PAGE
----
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I'm new to this site and currently in high school planning for my future. I know I have a lot of time to decide these things, but I'd like to have a general idea about it now. I wish to be a pediatrician in the air force, and I have a lot of questions.

1. How often do pediatricians get deployed? How long are these deployments usually?

2. I want to double degree in psychology and biomedical engineering which may take 5 years, would ROTC pay for that?

3. Do I have any say as to where I'm stationed? How often do you move? If I have a husband and kids, do I get my own house to take care of them?

4. Do you get deployed while your pregnant? If I breastfeed, would I get more time being undeployable so I could properly care for my child?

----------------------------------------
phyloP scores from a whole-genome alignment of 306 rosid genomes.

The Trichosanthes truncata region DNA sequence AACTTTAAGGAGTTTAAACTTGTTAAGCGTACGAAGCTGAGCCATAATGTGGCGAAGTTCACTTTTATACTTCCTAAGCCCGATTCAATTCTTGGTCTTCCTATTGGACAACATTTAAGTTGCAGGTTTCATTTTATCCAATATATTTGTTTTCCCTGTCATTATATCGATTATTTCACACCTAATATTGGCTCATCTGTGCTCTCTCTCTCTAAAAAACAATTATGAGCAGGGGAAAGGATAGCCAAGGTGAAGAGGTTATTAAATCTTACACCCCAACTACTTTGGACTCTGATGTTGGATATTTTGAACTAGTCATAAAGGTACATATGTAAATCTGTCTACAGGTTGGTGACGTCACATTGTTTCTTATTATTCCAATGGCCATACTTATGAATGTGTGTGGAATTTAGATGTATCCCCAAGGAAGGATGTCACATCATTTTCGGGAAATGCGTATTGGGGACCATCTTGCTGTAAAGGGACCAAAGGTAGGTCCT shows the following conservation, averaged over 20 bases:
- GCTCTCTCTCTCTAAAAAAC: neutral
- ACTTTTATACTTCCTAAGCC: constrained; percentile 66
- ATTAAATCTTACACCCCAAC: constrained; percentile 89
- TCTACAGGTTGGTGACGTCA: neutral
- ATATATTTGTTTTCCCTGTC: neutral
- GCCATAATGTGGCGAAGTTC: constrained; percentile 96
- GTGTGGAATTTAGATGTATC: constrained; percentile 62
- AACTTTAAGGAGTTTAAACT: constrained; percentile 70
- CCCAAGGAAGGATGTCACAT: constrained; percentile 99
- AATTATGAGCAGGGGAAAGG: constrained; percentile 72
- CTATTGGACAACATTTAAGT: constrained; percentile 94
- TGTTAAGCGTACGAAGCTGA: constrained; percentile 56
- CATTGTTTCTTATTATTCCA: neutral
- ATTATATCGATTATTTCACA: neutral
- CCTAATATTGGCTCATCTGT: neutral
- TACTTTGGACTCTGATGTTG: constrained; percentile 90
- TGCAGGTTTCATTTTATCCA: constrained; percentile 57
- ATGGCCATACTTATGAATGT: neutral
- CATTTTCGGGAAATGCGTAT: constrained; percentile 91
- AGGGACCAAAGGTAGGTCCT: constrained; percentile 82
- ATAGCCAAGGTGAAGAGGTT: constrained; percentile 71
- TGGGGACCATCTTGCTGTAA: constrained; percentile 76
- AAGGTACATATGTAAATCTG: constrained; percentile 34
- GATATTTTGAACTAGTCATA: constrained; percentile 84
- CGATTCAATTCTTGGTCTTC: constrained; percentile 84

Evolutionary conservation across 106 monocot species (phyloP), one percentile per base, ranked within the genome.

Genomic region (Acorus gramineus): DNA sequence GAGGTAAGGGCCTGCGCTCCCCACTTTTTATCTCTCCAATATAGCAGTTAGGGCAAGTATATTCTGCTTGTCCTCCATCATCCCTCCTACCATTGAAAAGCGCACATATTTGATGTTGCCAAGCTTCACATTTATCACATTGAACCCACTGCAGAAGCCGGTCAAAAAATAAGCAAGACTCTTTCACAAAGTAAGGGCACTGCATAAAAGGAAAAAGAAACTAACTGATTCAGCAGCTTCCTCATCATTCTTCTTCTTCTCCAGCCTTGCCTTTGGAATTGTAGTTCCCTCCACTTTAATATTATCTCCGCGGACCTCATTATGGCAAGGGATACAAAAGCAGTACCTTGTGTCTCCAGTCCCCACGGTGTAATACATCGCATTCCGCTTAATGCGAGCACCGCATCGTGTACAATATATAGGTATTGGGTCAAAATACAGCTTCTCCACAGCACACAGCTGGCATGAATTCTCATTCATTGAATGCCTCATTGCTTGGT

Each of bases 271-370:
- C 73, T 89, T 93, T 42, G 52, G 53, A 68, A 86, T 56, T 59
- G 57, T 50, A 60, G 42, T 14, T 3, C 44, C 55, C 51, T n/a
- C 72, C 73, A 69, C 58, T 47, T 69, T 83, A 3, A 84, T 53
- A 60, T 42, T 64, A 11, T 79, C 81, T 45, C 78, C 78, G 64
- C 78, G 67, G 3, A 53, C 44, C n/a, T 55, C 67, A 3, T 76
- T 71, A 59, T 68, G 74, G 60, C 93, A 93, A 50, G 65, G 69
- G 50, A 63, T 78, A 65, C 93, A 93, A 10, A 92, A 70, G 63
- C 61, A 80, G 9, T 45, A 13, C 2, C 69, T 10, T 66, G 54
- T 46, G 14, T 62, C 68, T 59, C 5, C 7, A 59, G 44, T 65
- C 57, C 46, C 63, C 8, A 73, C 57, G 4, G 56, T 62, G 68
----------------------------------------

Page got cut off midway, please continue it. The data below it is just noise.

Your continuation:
I really want to serve this country, and my passion is becoming a pediatrician, but I value my family above all else. I wouldn't be able to do 12 month deployments, especially when I'll probably have kids from 0-7 years old.
1. Rarely. 6 months if you do.


2. Don't. Psych is completely useless for a physician. Biomedical engineering is potentially useful if you don't get into medical school.


3. Yes, you can "say" whatever you want, but the Air Force doesn't have to listen. You'll move every 3-4 years. You buy or rent a house for you husband and children.


4. No deployments while pregnant, but you can deploy several weeks after delivery. Breastfeeding is not considered a non-deployable condition.


You can serve your country in underserved areas.
 
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SirGecko

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1. Specifics for this question will be different by the time the answer is relevant to you. Basically you should assume that you would deploy as much as any other primary care physician, if they even allow you to train in pediatrics by the time you get to that point.